One way to study the function of a gene is to reduce or eliminate its expression in a cell. This can be particularly useful when studying the dysfunction of the gene that, for example, is known or thought to cause a particular disease. A promising technology to study the role of an individual gene is RNAi and its effector molecule siRNA - short interfering RNA. A properly selected short double stranded RNA sequence (~ 21 nucleotides) can specifically silence gene expression. We have built a first-generation computational tool for siRNA selection (http://jura.wi.mit.edu/bioc/siRNA) which implements sophisticated selection algorithms to identify siRNAs with a high probability of specifically silencing the target gene.
Our tool provides the biologist with the flexibility to use predefined siRNA patterns or input their own pattern. Several filters can refine users' oligonucleotide sequence characteristics, such as GC percentage, base variations, and the number of repetitive bases in a row. Since the objective of using siRNA is to silence a specific gene in a mammalian cell, the base-pairing region for a siRNA is carefully selected to avoid similarity to any unrelated mRNA. To do so, our program incorporates similarity searching of each candidate siRNA against the human or mouse Unigene databases. Subsequently, each candidate siRNA is mapped to the human or mouse genome, indicating if the siRNA maps to an exon-exon boundary. To aid in the selection of a siRNA from a region of minimal genetic variation, single nucleotide polymorphisms in the region of each candidate siRNA are also shown.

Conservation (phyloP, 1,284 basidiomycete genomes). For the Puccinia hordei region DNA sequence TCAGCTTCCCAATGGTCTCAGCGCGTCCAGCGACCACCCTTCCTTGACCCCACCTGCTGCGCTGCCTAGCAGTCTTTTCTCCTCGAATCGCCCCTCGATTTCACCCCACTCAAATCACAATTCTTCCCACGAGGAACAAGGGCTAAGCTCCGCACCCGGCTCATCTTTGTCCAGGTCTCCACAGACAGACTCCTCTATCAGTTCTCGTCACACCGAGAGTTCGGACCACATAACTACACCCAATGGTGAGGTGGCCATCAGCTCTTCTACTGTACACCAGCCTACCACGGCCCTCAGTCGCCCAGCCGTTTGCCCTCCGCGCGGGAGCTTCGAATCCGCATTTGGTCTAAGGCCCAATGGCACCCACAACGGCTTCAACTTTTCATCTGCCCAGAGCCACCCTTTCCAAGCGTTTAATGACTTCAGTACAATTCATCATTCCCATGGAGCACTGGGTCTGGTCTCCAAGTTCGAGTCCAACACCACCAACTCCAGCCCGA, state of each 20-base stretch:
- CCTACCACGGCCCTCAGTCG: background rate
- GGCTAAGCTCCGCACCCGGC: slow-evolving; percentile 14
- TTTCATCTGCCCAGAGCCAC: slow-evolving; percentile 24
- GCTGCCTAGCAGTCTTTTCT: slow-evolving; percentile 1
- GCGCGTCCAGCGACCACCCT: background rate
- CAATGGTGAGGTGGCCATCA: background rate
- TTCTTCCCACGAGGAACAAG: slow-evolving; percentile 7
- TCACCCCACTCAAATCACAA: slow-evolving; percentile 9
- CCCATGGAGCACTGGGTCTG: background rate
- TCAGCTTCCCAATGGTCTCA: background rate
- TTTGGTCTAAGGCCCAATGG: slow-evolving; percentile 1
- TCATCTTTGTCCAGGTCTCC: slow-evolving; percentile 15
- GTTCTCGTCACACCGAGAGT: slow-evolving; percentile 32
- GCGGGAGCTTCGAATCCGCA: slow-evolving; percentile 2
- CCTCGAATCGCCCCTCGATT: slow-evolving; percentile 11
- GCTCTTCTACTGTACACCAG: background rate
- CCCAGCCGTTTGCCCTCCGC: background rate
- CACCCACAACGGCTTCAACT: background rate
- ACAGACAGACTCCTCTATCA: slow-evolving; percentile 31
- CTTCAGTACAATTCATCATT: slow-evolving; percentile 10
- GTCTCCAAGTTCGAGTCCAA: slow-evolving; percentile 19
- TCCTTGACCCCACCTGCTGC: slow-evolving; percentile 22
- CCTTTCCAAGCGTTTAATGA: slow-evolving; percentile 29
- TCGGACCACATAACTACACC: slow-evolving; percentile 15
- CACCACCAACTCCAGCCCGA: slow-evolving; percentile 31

We have also designed a prototype database called sirBank ("The siRNA data bank") to be a repository for siRNA molecules known to silence target genes. Through a web interface, users can browse the data or search on a variety of data fields such as target gene name, accession, species, and investigator. Data have been selected from the literature, and users can also submit data online.